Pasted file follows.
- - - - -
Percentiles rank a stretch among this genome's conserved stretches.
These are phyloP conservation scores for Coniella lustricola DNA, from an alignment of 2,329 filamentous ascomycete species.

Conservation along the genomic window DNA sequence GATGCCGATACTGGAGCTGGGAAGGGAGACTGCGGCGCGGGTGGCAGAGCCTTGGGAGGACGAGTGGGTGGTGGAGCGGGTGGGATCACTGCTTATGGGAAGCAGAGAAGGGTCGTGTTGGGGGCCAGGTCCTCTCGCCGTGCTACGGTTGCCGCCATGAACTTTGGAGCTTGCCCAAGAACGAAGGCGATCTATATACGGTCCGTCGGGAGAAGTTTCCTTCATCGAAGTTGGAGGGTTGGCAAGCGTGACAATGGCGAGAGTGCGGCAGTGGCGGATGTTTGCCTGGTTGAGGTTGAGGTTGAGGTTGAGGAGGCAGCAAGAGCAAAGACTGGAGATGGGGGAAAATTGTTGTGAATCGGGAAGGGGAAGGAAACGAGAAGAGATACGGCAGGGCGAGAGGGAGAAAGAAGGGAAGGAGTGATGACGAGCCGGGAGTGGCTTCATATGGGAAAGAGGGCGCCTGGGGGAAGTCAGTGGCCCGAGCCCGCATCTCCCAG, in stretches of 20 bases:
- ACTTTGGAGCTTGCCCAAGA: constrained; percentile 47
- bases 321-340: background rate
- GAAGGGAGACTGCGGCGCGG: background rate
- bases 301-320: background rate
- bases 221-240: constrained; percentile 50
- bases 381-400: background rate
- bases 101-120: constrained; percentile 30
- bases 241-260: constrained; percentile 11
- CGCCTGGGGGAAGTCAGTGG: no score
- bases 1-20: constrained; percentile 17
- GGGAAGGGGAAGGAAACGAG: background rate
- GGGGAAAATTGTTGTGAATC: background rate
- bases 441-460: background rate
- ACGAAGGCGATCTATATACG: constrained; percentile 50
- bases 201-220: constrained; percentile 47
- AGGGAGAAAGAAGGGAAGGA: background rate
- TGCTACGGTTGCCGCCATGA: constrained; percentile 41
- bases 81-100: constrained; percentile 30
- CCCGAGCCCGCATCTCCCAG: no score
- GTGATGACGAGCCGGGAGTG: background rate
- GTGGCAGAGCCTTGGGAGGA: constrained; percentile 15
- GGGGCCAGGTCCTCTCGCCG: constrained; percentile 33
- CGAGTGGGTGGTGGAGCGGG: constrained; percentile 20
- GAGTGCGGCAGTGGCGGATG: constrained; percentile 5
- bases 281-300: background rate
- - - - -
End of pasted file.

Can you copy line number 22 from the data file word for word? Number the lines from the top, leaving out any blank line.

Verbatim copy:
- CCCGAGCCCGCATCTCCCAG: no score